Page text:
This is another post in the series on Baskeet musical instruments – see earlier posts of this series here, here, here, here, here, here, here, here and here. While there is a significant number of wind instruments (aerophones) in Baskeet, there is only a single membranophone used in Baskeet, a large drum with two useable cow skin membranes. The membranes are laced to each other. The drum is struck with bare hands, one hand on each membrane. The wood for the drum is taken from a tree called koyri in Baskeet, which I haven’t been able to determine yet. The drum comes in different shapes: it can be cylindrical, as seen on the picture below:
Usually, the drum is slightly conical or double-conical. The picture below shows a conical drum, with a large drumhead played by the right hand and a smaller drumhead played by the left hand. The drum is played by men and women and accompanies songs sung for happy occasions, such as weddings. Drums are not played during the mourning ceremonies. The drum can be placed on the ground and be played while kneeling.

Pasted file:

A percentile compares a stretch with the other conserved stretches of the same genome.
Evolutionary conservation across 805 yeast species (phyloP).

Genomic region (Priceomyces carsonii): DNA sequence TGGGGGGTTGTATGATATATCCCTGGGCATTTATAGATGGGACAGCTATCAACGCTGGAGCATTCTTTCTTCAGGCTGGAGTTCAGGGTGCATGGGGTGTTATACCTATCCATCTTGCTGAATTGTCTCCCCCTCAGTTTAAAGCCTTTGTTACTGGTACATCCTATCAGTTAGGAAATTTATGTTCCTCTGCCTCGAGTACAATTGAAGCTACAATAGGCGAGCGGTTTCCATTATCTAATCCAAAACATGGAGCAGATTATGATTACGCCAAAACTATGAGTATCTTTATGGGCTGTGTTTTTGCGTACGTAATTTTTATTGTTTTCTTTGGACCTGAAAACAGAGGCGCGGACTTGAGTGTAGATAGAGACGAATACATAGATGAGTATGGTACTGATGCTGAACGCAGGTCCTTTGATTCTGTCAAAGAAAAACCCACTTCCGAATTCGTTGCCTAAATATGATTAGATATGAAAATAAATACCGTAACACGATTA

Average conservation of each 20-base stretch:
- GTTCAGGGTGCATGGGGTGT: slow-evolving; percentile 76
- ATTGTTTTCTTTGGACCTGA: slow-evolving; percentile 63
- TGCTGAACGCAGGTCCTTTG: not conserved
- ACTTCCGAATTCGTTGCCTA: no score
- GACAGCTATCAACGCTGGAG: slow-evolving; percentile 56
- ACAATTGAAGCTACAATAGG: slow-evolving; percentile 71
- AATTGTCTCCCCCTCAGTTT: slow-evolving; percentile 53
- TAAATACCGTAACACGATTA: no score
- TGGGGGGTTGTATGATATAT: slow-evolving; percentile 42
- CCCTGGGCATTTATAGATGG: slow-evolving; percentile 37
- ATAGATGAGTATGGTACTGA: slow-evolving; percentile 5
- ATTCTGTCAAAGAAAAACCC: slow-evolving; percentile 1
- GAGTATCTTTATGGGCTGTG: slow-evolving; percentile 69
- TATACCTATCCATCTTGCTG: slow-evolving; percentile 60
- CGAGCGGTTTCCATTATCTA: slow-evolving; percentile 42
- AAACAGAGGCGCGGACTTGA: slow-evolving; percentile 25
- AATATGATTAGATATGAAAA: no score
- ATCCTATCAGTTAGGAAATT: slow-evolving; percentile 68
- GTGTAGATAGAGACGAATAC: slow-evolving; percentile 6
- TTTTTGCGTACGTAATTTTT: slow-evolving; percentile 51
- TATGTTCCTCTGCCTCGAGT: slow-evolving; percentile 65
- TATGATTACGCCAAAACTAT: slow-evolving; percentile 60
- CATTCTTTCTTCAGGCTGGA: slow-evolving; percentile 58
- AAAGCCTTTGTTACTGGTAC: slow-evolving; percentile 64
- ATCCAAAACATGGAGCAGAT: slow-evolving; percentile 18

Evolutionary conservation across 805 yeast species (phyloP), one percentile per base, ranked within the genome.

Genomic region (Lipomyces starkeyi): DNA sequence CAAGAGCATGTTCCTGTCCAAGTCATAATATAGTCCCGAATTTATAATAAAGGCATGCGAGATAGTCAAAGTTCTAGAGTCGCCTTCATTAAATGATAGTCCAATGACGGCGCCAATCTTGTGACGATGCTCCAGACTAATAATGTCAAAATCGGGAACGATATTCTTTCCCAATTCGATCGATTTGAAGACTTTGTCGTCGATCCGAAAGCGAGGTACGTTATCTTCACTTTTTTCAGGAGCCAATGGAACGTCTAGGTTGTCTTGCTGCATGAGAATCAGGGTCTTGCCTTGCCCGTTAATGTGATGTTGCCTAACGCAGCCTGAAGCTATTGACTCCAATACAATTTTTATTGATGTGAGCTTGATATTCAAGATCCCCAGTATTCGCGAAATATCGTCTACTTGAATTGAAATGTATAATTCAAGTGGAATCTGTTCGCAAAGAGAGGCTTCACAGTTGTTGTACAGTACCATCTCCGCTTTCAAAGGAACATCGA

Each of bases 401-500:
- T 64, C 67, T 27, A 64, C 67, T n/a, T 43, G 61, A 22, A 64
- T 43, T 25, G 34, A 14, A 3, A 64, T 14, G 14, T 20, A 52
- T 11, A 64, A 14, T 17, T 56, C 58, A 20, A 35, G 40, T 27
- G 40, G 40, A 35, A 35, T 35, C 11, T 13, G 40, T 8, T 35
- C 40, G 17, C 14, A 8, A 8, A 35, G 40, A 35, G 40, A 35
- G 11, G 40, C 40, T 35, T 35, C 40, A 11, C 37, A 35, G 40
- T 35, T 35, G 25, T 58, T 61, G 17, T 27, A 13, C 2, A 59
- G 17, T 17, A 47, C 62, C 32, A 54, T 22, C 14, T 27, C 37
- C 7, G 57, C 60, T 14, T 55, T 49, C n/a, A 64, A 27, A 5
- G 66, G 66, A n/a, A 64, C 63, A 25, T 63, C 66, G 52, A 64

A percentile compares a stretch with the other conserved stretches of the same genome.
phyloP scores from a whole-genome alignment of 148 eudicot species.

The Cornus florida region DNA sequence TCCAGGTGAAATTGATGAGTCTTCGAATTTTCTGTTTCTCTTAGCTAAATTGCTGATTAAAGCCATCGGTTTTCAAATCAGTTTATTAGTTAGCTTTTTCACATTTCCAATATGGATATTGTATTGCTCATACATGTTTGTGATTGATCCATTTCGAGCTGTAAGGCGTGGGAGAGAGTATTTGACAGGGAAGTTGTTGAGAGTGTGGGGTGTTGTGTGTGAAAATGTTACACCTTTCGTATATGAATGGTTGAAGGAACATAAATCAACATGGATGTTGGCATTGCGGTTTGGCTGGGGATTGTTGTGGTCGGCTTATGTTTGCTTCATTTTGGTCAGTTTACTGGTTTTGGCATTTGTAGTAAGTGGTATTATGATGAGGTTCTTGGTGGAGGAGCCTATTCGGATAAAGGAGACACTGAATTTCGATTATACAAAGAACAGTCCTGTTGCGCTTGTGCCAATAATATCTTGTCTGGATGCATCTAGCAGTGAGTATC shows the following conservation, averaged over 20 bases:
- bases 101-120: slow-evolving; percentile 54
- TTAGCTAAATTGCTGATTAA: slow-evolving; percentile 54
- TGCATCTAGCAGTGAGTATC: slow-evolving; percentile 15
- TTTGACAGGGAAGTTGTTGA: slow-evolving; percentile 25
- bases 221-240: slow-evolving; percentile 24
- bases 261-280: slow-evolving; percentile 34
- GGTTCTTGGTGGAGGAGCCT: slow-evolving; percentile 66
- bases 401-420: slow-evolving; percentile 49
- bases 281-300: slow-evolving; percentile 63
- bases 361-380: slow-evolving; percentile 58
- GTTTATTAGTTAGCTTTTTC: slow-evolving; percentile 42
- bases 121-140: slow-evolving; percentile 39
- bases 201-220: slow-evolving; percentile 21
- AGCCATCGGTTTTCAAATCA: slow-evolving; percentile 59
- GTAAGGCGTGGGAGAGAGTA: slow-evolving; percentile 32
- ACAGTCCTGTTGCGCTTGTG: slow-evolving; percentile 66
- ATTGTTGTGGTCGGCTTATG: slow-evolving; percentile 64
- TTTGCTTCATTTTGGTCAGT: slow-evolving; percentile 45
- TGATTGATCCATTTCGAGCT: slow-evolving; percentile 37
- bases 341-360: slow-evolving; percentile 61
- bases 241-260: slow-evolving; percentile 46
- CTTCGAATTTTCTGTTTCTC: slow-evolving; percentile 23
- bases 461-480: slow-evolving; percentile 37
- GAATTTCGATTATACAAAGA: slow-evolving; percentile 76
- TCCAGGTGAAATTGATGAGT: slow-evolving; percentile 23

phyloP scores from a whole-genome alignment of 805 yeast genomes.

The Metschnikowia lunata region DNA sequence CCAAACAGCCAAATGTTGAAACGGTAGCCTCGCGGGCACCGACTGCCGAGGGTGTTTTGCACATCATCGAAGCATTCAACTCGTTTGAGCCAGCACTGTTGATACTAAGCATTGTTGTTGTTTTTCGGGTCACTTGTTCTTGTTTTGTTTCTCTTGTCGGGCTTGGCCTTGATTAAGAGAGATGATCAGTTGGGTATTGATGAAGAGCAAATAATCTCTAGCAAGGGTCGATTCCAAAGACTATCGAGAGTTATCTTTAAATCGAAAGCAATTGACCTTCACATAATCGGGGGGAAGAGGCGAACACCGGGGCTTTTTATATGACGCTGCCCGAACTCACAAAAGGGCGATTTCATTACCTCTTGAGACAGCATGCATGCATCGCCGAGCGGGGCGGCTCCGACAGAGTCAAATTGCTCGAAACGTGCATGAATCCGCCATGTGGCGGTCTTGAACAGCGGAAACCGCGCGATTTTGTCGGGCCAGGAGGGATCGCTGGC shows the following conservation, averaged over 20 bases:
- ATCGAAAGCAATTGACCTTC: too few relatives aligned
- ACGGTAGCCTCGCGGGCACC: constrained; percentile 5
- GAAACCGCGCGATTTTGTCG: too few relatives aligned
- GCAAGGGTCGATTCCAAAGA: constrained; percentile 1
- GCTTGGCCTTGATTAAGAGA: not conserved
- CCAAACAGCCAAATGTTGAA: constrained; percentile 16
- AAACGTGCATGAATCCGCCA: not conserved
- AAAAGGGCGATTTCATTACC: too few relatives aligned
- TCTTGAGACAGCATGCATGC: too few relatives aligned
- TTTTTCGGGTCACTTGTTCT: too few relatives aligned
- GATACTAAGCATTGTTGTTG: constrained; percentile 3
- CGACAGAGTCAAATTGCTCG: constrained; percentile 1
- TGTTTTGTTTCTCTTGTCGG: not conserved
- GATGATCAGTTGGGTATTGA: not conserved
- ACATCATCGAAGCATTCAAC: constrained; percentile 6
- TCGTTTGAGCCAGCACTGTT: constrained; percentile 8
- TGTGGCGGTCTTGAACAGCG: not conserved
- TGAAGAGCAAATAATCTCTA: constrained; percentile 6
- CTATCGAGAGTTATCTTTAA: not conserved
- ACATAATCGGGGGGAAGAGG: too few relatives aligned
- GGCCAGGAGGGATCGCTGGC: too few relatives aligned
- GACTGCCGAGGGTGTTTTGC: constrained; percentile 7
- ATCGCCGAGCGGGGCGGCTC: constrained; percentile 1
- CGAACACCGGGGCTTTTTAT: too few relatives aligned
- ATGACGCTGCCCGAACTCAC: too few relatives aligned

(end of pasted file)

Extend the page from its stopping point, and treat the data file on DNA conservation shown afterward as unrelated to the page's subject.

The drum can also be hung to the body of the player, as the drum on the picture below, which was played during an orthodox procession on the T’əmk’ät (Timket) holiday in Laska.* Note that the drums played in an orthodox context are coloured and double-conical (with a diameter that is larger in the middle than at the ends).
The Baskeet term for the drum is dibba. I have also heard people use karaba, which is probably a deformed Amharic loanword (< käbäro).